Gordon L. Clark AcSS, ASSA, FBA, is the Halford Mackinder Professor of Geography and Head of the Oxford University Centre for the Environment, and Professorial Fellow at St Peter's College. Prior to his appointment in 1995, he held teaching and research positions at Harvard University (John F. Kennedy School of Government), the University of Chicago, Carnegie Mellon University (Heinz School of Public Policy and Management) and Monash University. Professor Clark has been UK representative on the European Commission DG Research TMR Panel, is a member of the Advisory Board of the ESRC Centre for the Study of Globalisation and Regionalisation (Warwick University), serves on the Scientific Advisory Board at Lund University (Sweden), is an Affiliate of the Alfred P. Sloan Foundation Industry Studies programme, and is an Honorary Professor at the University of Melbourne (Australia).
Having published in a variety of international referred journals on topics related to economic geography, finance, and pension institutions and policy, he is the co-author with Dr Dariusz Wójcik of The Geography of Finance (OUP, 2007) which brings together their papers on finance, path dependence, and the market for European corporate governance. Other recent books include Global Competitiveness and Innovation (Palgrave Macmillan 2004) with Dr Paul Tracey of Warwick Business School, Pension Security in the 21st Century (co-editor, OUP 2003), European Pensions & Global Finance (OUP 2003) - a study of the intersection between the European pensions crisis and global financial imperatives, Pension Fund Capitalism (OUP 2000) - a study of the evolution of pension funds in advanced economies, their structure and management, investment strategies and decision making relevant to urban economic development, and The Oxford Handbook of Pensions and Retirement Income (co-editor) (OUP 2006).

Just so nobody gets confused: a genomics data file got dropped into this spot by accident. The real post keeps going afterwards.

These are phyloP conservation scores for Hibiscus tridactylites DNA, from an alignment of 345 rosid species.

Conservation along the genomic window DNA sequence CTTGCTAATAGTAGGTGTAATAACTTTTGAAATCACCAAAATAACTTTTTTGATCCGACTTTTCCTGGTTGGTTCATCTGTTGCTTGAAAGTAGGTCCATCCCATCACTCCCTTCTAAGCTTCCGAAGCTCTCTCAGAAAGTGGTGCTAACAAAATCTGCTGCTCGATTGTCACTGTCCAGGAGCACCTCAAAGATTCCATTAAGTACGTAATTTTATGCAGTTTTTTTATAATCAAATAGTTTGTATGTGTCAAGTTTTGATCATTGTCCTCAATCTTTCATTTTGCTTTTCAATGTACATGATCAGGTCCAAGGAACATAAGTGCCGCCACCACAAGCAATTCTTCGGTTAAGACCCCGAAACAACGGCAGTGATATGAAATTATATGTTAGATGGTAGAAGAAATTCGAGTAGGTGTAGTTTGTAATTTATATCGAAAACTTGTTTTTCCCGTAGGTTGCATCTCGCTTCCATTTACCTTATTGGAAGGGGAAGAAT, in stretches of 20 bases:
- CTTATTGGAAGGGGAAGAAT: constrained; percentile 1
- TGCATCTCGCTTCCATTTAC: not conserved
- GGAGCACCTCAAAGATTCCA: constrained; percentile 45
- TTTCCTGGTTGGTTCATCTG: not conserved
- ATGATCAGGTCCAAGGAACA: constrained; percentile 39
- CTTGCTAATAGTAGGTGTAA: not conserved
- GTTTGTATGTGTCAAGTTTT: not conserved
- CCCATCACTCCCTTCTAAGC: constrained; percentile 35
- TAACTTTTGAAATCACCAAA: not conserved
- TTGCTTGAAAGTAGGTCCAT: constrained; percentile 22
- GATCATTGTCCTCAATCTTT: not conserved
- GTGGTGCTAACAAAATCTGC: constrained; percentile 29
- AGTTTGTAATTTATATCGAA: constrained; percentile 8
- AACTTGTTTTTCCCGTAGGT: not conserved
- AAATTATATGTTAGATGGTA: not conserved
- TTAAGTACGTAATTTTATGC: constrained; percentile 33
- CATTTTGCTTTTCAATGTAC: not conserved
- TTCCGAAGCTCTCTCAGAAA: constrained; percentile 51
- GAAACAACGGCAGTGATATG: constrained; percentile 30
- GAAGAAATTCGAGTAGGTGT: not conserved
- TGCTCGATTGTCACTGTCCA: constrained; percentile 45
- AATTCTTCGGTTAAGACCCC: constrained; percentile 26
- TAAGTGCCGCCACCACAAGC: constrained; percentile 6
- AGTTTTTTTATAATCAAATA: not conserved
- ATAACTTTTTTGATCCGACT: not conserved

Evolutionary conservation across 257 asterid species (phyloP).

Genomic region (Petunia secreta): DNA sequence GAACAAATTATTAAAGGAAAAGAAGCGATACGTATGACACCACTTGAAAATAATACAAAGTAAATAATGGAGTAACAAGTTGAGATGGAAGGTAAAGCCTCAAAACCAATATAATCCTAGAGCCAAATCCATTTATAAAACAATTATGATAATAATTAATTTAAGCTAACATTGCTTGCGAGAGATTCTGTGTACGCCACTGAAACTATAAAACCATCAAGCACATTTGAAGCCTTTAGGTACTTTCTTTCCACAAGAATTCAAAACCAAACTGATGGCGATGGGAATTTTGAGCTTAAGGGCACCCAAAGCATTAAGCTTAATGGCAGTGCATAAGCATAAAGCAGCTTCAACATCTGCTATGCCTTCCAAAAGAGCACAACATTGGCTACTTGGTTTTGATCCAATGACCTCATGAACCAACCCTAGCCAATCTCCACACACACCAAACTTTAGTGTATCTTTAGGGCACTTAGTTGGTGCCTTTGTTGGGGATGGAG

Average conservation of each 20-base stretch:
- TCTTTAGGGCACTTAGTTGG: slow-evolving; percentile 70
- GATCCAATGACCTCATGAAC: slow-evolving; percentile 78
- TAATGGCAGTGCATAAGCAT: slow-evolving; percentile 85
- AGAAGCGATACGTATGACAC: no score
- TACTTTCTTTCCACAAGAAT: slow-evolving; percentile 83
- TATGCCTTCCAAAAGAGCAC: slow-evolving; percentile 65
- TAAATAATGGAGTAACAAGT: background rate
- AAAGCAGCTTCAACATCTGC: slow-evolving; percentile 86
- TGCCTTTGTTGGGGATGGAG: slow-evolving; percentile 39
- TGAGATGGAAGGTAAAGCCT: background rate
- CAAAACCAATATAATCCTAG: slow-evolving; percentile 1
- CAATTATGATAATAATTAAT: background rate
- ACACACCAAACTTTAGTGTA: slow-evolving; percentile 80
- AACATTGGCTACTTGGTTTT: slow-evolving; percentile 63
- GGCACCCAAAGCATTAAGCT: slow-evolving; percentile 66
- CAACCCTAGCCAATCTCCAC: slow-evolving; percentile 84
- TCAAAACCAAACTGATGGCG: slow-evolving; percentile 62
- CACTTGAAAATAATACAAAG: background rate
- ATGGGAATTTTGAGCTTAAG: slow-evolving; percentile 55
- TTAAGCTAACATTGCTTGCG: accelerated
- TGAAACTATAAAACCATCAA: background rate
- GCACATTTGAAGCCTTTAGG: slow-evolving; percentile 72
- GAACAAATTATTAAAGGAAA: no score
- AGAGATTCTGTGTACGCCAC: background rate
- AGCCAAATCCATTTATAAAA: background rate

With Dr Tessa Hebb, Dr Terry Babcock-Lumish and Lisa Hagerman he is a Senior Research Associate at Harvard Law School's Labor and Worklife Program focusing on the role and significance of private pension systems in modern economics and in particular US public sector pension investment in American cities. Research from the project can be found on the Pension Funds and Urban Revitalization website.
Earlier in his career, Professor Clark held an Andrew Mellon National Research Council Fellowship at the US National Academy of Sciences and has . He has served as an expert witness in court cases dealing with land use zoning and planning and, in conjunction with colleagues at Harvard University, held a Lincoln Land Institute fellowship comparing United States and Canadian urban and environmental regulation. He also has been a consultant for the American Institute of Architects, the US federal government, local governments, the National Academy of Sciences' Employment and Technology Committee, major US steel corporations, a number of financial services companies, the UK government (DTI), the French Government, the Government of Ontario, World Bank, and the OECD.
He is an Elected Fellow of the Academy of Social Sciences in Australia, Fellow of the British Academy, and an Academician of the UK Academy of Social Sciences. He has also been recognised with the Distinguished Alumni Award (McMaster University).
My interest in sustainable financial markets stems from my teaching and research on the market pricing of corporate governance and social and environmental standards—regionally, nationally, and globally. Obviously markets are obsessed with the latest fad and fashion. On the other hand, for those committed to a long-term value proposition (as are many pension funds with respect to corporations’ carbon footprints) there appear to be opportunities for stock selection and portfolio design that transcend the parochial for the long-term benefit of beneficiaries and stakeholders (I think!). In any event, I am a nominee for Oxford University’s Socially Responsible Investment Committee (overseeing the investment of the university’s endowment), a trustee of the Oxford Staff Pension Scheme, and a member of the investment committee of St Peter’s College. Theory and practice must be reconciled.